While we know that most people need around eight hours of good sleep a night, the true amount of sleep you need varies from person to person and on lifestyle factors like your diet, medical needs, and how much work you do during the day. Maintaining a healthy work-life balance is challenging, especially when there’s always work to do. For many people, balancing work demands can make getting a good night’s rest more of a hope than a reality. However, sleep deprivation and poor sleep quality make it hard to successfully hold down a job and keep up with your health.

So what exactly is the relationship between your sleep and work schedule? Even further, does losing sleep cause you not to be as good of a worker?

The Secret to Sleep Schedules 

One of the key factors influencing your sleep quality is your sleep schedule. Consistency is key when trying to regulate your biological clock, also known as your chronotype or circadian rhythm. When this is functioning normally, it helps determine your level of alertness and when your body needs rest. 

So, what does a healthy sleep schedule look like? Going to bed and waking up at the same time is the best way to help your body learn to develop a natural sleep pattern. 

To calculate how much sleep you need, experts recommend finding the time that’s 7.5-8 hours before you typically wake up. Head to bed around this time every night for a week or two, tracking how much you sleep. While this doesn’t work for everyone, specifically people who operate on a biological clock, it is worth a try. 

Unfortunately, the demands of a job or work around the house can throw a wrench in your body’s plan to get the sleep it needs. 

Consequences of Irregular Work Hours 

Regardless of your career, working irregular hours can create an unstable foundation for your sleep schedule. Rotating between day, evening, and night shifts makes it difficult for your body to adapt. 

Sleep Disorders 

The more tired you are from the constantly changing bedtimes, the more likely you are to develop a sleep disorder, which are conditions like narcolepsy, hypothyroidism, and sleep apnea that impact your rest. There’s even something called shift work sleep disorder that affects your ability to choose when you sleep. It also makes you feel tired, even when you don’t want to be, like when you’re at work, spending time with friends, or staying asleep once you go to bed. 

A 2021 study from the Yonsei University College of Medicine supports this, finding that out of a sample of over 16,000 hourly food service and retail workers, those with “unstable or unpredictable schedules” had trouble with:

  • Poor sleep quality 
  • Trouble falling asleep
  • Waking up repeatedly during sleep
  • Feeling tired after waking up 

Surprisingly, working in these industries with an unpredictable schedule has a harder impact on the body than dealing with a preschool-age child. Because parenting during these years is mentally taxing and notoriously characterized by a lack of sleep, irregular work hours significantly impact the body. It can even weaken your immune system, which means your body is more susceptible to contracting anything from the flu or the common cold.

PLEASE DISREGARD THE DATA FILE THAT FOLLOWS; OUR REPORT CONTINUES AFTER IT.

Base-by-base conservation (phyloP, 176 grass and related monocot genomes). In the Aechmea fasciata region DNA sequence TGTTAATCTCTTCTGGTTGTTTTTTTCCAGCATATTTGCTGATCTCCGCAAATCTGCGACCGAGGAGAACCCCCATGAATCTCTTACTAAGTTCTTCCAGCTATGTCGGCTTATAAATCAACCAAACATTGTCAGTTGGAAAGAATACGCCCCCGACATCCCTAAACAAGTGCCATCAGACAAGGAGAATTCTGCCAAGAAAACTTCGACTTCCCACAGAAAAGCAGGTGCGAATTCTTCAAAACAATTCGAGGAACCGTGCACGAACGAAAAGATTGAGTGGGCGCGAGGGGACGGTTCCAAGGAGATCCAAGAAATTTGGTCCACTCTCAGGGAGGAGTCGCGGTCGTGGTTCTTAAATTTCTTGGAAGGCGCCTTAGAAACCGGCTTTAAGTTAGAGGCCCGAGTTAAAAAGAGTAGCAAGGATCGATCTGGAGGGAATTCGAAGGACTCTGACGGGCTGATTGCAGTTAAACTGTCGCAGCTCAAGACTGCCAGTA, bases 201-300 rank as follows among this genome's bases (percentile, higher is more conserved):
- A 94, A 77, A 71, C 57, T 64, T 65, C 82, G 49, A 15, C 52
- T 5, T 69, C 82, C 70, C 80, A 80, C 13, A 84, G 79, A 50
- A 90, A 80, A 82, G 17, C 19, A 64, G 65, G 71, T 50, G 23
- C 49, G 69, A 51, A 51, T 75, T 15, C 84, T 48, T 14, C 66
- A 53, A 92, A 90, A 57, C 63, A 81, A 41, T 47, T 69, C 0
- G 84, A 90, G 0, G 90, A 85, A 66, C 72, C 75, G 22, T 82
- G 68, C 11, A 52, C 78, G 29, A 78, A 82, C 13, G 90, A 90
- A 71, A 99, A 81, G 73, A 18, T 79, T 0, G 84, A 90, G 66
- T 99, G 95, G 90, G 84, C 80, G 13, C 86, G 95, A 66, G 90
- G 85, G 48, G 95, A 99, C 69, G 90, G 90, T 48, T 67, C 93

In addition to developing a sleep disorder, sleep deprivation is associated with several health problems, such as kidney disease, diabetes, or stroke. Most commonly, people who don’t get enough sleep are at a higher risk of developing high blood pressure (hypertension) and high cholesterol (hyperlipidemia).

Mental Health

Beyond the physical toll being tired has on you, this tiredness also affects your mental health. You may have trouble concentrating, remembering things, and regulating your mood – leading to mental health conditions like anxiety, depression, or other emotional disorders. Cognitively, disordered sleeping also heightens your chances of developing Alzheimer’s disease or another type of dementia if you are genetically predisposed to it. 


An irregular work schedule, poor sleep quality, and health problems all impact your productivity. Because sleep deprivation can cause you to struggle with concentration, memory retention, and, most importantly, problem-solving, your job performance can suffer when one or more of these cognitive abilities are impaired. Reduced alertness and increased drowsiness also lead to a higher likelihood that you’ll make an error or be involved in an accident at work, putting your and your coworker’s safety at risk.  

Does Your Work Schedule Interfere With Your Sleep Schedule?

If your job requires you to work irregular hours, like the night shift or rotating between different sets of work hours, you’re probably dealing with sleep quality issues. Getting support for these issues is essential to protecting your health. This means talking to your employer about getting on a more set schedule or finding a new job to fit the level of rest you need better. 

However, getting help from a sleep expert is the safest, easiest, and often most helpful option for dealing with an erratic work schedule that impacts your sleep. At Jacksonville Sleep Center, we’re proud to be the only sleep facility in North Florida with board-certified sleep experts. Take advantage of our thorough sleep assessment and treatment services to improve your sleep quality. Request an appointment with a member of our dream team to get started.